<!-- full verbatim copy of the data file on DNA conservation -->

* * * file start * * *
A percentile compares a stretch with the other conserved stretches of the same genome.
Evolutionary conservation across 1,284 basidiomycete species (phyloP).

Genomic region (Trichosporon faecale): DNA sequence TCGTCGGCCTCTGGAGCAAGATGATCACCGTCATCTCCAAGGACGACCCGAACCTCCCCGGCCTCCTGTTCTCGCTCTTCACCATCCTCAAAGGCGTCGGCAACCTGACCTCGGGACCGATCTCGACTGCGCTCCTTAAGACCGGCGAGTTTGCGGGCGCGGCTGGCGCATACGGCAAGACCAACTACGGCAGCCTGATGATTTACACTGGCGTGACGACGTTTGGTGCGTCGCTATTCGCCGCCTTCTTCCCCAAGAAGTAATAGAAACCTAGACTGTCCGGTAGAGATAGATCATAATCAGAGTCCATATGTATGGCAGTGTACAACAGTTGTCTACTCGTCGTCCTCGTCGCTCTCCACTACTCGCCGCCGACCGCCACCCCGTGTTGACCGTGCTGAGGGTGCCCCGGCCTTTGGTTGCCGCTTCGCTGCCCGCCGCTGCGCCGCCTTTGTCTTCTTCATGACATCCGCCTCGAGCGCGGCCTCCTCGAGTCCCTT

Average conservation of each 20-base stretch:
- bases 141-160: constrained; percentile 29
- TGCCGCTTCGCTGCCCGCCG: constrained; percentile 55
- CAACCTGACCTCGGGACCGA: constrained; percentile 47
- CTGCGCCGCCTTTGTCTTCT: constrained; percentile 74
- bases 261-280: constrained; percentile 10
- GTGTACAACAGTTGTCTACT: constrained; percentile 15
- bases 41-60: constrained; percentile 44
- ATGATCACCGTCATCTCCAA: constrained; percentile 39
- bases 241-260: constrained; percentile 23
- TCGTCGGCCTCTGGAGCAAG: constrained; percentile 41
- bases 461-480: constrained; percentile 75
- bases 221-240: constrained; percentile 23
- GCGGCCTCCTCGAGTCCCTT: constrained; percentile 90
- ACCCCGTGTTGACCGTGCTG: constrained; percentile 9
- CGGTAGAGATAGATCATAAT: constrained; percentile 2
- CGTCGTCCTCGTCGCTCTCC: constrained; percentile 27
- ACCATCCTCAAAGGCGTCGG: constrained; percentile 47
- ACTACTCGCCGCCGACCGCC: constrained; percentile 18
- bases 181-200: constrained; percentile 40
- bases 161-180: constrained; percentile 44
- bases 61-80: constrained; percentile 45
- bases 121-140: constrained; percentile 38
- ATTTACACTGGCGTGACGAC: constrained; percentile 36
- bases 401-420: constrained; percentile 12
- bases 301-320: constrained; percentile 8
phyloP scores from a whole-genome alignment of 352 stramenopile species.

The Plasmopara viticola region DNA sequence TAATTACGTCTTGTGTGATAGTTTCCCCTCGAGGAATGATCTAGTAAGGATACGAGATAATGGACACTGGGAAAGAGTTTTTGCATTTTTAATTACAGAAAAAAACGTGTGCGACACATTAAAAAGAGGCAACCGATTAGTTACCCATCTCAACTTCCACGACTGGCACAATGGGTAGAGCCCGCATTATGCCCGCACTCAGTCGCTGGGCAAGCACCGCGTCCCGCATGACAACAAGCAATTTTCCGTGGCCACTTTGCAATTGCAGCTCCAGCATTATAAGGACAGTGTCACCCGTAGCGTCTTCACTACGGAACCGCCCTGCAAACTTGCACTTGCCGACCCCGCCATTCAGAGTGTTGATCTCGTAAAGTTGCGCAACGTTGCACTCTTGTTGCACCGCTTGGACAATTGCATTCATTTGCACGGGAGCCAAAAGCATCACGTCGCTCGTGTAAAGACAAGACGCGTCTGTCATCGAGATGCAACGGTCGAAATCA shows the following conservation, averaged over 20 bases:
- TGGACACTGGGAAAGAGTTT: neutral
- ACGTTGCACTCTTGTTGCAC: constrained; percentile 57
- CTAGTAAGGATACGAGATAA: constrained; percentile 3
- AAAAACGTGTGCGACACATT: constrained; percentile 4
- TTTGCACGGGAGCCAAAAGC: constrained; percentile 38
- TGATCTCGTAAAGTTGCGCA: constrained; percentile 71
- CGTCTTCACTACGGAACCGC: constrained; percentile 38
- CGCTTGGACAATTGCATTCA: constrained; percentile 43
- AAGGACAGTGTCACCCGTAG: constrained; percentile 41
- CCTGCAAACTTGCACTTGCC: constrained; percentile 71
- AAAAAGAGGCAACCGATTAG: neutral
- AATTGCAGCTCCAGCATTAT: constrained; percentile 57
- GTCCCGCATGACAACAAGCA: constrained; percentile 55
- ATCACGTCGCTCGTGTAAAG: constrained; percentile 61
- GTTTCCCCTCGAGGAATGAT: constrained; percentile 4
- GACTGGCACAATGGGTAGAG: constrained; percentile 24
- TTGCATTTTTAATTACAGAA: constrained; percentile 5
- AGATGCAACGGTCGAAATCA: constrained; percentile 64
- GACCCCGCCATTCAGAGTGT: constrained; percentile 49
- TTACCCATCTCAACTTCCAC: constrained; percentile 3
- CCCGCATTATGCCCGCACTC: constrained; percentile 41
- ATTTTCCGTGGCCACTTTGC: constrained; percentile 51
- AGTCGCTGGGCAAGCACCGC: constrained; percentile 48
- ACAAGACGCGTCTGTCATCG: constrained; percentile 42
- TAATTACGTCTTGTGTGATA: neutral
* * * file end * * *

A percentile compares a stretch with the other conserved stretches of the same genome.
Evolutionary conservation across 1,284 basidiomycete species (phyloP).

Genomic region (Trichosporon faecale): DNA sequence TCGTCGGCCTCTGGAGCAAGATGATCACCGTCATCTCCAAGGACGACCCGAACCTCCCCGGCCTCCTGTTCTCGCTCTTCACCATCCTCAAAGGCGTCGGCAACCTGACCTCGGGACCGATCTCGACTGCGCTCCTTAAGACCGGCGAGTTTGCGGGCGCGGCTGGCGCATACGGCAAGACCAACTACGGCAGCCTGATGATTTACACTGGCGTGACGACGTTTGGTGCGTCGCTATTCGCCGCCTTCTTCCCCAAGAAGTAATAGAAACCTAGACTGTCCGGTAGAGATAGATCATAATCAGAGTCCATATGTATGGCAGTGTACAACAGTTGTCTACTCGTCGTCCTCGTCGCTCTCCACTACTCGCCGCCGACCGCCACCCCGTGTTGACCGTGCTGAGGGTGCCCCGGCCTTTGGTTGCCGCTTCGCTGCCCGCCGCTGCGCCGCCTTTGTCTTCTTCATGACATCCGCCTCGAGCGCGGCCTCCTCGAGTCCCTT

Average conservation of each 20-base stretch:
- bases 141-160: constrained; percentile 29
- TGCCGCTTCGCTGCCCGCCG: constrained; percentile 55
- CAACCTGACCTCGGGACCGA: constrained; percentile 47
- CTGCGCCGCCTTTGTCTTCT: constrained; percentile 74
- bases 261-280: constrained; percentile 10
- GTGTACAACAGTTGTCTACT: constrained; percentile 15
- bases 41-60: constrained; percentile 44
- ATGATCACCGTCATCTCCAA: constrained; percentile 39
- bases 241-260: constrained; percentile 23
- TCGTCGGCCTCTGGAGCAAG: constrained; percentile 41
- bases 461-480: constrained; percentile 75
- bases 221-240: constrained; percentile 23
- GCGGCCTCCTCGAGTCCCTT: constrained; percentile 90
- ACCCCGTGTTGACCGTGCTG: constrained; percentile 9
- CGGTAGAGATAGATCATAAT: constrained; percentile 2
- CGTCGTCCTCGTCGCTCTCC: constrained; percentile 27
- ACCATCCTCAAAGGCGTCGG: constrained; percentile 47
- ACTACTCGCCGCCGACCGCC: constrained; percentile 18
- bases 181-200: constrained; percentile 40
- bases 161-180: constrained; percentile 44
- bases 61-80: constrained; percentile 45
- bases 121-140: constrained; percentile 38
- ATTTACACTGGCGTGACGAC: constrained; percentile 36
- bases 401-420: constrained; percentile 12
- bases 301-320: constrained; percentile 8
phyloP scores from a whole-genome alignment of 352 stramenopile species.

The Plasmopara viticola region DNA sequence TAATTACGTCTTGTGTGATAGTTTCCCCTCGAGGAATGATCTAGTAAGGATACGAGATAATGGACACTGGGAAAGAGTTTTTGCATTTTTAATTACAGAAAAAAACGTGTGCGACACATTAAAAAGAGGCAACCGATTAGTTACCCATCTCAACTTCCACGACTGGCACAATGGGTAGAGCCCGCATTATGCCCGCACTCAGTCGCTGGGCAAGCACCGCGTCCCGCATGACAACAAGCAATTTTCCGTGGCCACTTTGCAATTGCAGCTCCAGCATTATAAGGACAGTGTCACCCGTAGCGTCTTCACTACGGAACCGCCCTGCAAACTTGCACTTGCCGACCCCGCCATTCAGAGTGTTGATCTCGTAAAGTTGCGCAACGTTGCACTCTTGTTGCACCGCTTGGACAATTGCATTCATTTGCACGGGAGCCAAAAGCATCACGTCGCTCGTGTAAAGACAAGACGCGTCTGTCATCGAGATGCAACGGTCGAAATCA shows the following conservation, averaged over 20 bases:
- TGGACACTGGGAAAGAGTTT: neutral
- ACGTTGCACTCTTGTTGCAC: constrained; percentile 57
- CTAGTAAGGATACGAGATAA: constrained; percentile 3
- AAAAACGTGTGCGACACATT: constrained; percentile 4
- TTTGCACGGGAGCCAAAAGC: constrained; percentile 38
- TGATCTCGTAAAGTTGCGCA: constrained; percentile 71
- CGTCTTCACTACGGAACCGC: constrained; percentile 38
- CGCTTGGACAATTGCATTCA: constrained; percentile 43
- AAGGACAGTGTCACCCGTAG: constrained; percentile 41
- CCTGCAAACTTGCACTTGCC: constrained; percentile 71
- AAAAAGAGGCAACCGATTAG: neutral
- AATTGCAGCTCCAGCATTAT: constrained; percentile 57
- GTCCCGCATGACAACAAGCA: constrained; percentile 55
- ATCACGTCGCTCGTGTAAAG: constrained; percentile 61
- GTTTCCCCTCGAGGAATGAT: constrained; percentile 4
- GACTGGCACAATGGGTAGAG: constrained; percentile 24
- TTGCATTTTTAATTACAGAA: constrained; percentile 5
- AGATGCAACGGTCGAAATCA: constrained; percentile 64
- GACCCCGCCATTCAGAGTGT: constrained; percentile 49
- TTACCCATCTCAACTTCCAC: constrained; percentile 3
- CCCGCATTATGCCCGCACTC: constrained; percentile 41
- ATTTTCCGTGGCCACTTTGC: constrained; percentile 51
- AGTCGCTGGGCAAGCACCGC: constrained; percentile 48
- ACAAGACGCGTCTGTCATCG: constrained; percentile 42
- TAATTACGTCTTGTGTGATA: neutral